How are penguins adapting to climate change?

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We don’t know yet, but Jean Pennycook is working in Antarctica to find out! She is a Californian scientist and teacher, living in a tent on Ross Island and researching how penguins are responding to climate and ecosystem changes. We are very excited at Hawkesdale P12 College today, to link up with Jean, through a discoverE virtual classroom. Students from prep to year 9 were able to ask questions via audio and text and Jean was able to talk about the slides on show and answer their questions. Students were surprised to find out that it takes about four days to travel to the camp, that it is daylight for 24 hours a day and that Antarctica is the fifth largest continent – bigger than North America and Mexico put together. They were very concerned that some male penguins abandoned their eggs when the female fails to return to the nest and wanted to know whether Jean could save them. Unfortunately, although she might be able to keep the eggs warm until they hatched, she would have no practical way of feeding the thousands of baby chicks! At the Penguin Science website you can find out more about the adelie penguins and see a penguin-cam movie, showing the daily movements of penguins across the changing sea-ice.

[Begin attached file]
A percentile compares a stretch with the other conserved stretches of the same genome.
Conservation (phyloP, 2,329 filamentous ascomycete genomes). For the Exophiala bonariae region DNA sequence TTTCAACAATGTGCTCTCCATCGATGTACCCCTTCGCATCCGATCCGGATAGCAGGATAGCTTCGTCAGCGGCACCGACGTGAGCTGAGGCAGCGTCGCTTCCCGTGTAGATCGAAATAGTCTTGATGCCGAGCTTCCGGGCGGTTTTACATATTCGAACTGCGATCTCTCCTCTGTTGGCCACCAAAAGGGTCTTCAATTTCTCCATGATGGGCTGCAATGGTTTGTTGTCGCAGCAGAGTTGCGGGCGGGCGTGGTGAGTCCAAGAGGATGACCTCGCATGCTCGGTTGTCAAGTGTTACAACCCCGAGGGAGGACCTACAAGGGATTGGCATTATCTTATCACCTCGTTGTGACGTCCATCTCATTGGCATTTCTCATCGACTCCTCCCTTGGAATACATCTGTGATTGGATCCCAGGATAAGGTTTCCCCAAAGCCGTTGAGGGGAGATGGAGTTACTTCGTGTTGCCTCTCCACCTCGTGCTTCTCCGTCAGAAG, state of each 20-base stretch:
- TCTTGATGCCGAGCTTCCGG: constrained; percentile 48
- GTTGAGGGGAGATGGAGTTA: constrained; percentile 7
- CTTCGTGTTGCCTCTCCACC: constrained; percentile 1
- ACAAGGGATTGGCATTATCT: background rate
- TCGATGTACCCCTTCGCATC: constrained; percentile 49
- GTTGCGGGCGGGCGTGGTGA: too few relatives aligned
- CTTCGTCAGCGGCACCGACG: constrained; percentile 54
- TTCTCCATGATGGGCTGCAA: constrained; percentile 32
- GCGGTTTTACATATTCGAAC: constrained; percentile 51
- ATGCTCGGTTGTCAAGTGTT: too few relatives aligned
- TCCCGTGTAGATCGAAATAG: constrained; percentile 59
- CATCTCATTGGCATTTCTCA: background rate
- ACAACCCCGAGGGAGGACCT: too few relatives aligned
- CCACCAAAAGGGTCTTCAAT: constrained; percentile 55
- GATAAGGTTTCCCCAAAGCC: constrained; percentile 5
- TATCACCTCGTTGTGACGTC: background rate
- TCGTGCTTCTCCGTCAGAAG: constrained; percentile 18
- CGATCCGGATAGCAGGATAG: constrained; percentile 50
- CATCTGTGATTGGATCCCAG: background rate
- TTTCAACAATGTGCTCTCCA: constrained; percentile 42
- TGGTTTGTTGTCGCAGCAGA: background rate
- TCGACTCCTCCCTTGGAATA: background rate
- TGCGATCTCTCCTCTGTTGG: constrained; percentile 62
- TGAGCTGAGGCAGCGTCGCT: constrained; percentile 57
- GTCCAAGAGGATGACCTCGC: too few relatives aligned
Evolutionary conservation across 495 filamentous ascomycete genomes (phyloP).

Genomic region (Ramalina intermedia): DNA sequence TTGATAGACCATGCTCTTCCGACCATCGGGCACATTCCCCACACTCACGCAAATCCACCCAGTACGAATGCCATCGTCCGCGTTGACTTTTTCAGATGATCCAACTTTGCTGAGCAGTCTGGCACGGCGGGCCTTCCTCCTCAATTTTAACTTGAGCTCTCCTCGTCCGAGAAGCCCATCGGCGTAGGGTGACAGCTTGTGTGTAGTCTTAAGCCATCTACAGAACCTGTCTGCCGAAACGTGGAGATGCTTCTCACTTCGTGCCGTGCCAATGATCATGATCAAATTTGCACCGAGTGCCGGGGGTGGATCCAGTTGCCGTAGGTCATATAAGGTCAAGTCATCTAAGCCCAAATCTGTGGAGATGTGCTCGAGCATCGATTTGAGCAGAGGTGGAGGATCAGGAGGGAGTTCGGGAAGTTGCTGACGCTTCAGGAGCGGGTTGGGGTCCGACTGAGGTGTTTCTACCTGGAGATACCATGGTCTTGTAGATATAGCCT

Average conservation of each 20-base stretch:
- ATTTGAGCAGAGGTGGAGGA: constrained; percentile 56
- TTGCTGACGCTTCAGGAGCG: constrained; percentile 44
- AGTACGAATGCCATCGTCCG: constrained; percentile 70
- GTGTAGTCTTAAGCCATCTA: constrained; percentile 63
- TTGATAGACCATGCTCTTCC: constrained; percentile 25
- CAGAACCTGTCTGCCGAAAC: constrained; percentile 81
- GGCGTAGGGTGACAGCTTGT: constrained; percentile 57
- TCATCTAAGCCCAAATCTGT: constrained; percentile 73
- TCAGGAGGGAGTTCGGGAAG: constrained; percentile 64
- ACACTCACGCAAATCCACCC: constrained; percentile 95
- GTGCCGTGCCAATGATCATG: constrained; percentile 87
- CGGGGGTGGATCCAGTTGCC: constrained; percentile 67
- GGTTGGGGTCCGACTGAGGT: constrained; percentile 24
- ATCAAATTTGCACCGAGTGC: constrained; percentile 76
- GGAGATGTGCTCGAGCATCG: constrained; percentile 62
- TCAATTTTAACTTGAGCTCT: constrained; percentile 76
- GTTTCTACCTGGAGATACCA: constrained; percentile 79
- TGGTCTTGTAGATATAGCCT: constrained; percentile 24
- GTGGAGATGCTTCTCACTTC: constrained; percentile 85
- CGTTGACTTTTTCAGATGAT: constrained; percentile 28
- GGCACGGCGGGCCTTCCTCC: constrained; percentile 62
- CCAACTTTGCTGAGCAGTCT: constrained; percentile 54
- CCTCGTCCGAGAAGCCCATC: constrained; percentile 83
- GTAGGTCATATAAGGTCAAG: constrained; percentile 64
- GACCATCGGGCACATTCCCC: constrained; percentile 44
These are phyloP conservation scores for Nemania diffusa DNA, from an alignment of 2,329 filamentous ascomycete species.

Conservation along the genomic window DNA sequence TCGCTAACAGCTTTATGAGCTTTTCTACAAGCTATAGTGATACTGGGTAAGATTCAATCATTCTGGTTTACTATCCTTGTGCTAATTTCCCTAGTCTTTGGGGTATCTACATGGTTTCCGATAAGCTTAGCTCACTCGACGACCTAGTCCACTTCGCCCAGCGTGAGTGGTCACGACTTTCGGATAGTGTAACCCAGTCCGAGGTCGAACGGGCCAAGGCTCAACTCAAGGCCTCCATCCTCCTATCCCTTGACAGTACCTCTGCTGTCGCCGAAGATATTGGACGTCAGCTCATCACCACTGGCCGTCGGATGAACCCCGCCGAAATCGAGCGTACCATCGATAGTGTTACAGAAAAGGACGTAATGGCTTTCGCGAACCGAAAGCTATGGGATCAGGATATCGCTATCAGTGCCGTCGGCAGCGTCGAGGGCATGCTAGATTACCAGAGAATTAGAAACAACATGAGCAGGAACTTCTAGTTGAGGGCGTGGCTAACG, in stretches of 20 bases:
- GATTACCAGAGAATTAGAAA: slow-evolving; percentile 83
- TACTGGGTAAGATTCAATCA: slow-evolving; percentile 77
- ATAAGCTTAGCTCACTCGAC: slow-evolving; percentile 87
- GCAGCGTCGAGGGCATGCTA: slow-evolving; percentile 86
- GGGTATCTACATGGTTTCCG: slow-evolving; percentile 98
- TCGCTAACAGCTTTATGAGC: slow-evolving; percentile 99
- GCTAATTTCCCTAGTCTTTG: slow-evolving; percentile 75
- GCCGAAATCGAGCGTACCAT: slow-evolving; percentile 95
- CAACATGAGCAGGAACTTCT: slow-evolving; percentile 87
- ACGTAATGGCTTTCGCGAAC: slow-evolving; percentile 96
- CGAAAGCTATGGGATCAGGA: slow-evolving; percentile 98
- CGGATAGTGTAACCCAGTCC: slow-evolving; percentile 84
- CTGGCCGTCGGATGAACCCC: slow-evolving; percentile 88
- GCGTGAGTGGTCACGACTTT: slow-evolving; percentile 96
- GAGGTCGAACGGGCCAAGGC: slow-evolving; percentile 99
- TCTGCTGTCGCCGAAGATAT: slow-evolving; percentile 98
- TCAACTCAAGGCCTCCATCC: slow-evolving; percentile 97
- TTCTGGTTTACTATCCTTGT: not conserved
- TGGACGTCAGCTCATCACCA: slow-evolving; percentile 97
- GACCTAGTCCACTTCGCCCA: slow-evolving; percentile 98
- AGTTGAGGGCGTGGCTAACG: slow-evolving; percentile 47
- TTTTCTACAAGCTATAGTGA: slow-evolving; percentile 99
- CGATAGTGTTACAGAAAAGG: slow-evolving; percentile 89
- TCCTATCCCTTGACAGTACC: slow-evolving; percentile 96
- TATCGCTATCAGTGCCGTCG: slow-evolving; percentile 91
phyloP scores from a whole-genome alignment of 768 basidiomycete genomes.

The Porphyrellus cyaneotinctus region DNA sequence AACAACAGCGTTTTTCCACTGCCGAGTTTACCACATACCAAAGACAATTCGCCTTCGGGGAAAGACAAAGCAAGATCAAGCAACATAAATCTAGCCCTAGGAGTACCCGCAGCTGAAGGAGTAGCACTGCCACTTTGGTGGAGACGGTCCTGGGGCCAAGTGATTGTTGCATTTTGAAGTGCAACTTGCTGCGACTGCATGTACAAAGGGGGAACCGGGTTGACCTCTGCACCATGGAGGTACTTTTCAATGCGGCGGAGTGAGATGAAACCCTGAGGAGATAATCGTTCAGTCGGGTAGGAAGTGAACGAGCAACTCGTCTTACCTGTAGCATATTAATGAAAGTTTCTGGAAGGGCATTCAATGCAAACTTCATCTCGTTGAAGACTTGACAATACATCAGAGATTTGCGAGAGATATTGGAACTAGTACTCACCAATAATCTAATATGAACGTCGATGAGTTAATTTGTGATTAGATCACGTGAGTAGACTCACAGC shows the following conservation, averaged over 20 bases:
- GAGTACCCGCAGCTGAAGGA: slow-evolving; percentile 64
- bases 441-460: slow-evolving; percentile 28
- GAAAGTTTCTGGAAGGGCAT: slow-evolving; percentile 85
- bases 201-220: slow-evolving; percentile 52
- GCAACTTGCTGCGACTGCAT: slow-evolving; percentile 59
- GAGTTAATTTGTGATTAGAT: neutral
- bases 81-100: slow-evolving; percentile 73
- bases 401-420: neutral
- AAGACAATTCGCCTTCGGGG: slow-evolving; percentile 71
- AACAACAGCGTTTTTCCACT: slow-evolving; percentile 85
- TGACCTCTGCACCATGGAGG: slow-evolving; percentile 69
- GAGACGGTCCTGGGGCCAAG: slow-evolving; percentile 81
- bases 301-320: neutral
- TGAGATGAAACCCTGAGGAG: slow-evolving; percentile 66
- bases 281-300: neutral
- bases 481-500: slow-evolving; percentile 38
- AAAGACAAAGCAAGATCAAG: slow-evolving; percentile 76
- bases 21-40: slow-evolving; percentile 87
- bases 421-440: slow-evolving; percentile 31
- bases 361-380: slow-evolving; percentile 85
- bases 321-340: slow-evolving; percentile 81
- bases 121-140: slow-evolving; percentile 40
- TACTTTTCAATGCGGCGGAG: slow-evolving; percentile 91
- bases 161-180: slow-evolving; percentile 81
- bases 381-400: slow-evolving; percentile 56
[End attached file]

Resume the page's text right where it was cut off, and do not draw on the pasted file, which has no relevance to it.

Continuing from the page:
Thanks very much to Anne Mirtchin and Lorraine Leo for organising this Extraordinary Learning Eevent!


  1. Paul C

    I’ve scanned your recent posts and see a teacher who is excited about new technologies for student learning. Well documented with informative links.

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  3. murch

    Well written Britt. The students werent the only ones surprised by the many facts that Jean Pennycook related, I was, as well. Another fact that rather amazed me was that the world’s fifth largest volcano exists in Antarctica and did she say it goes off several times a day?

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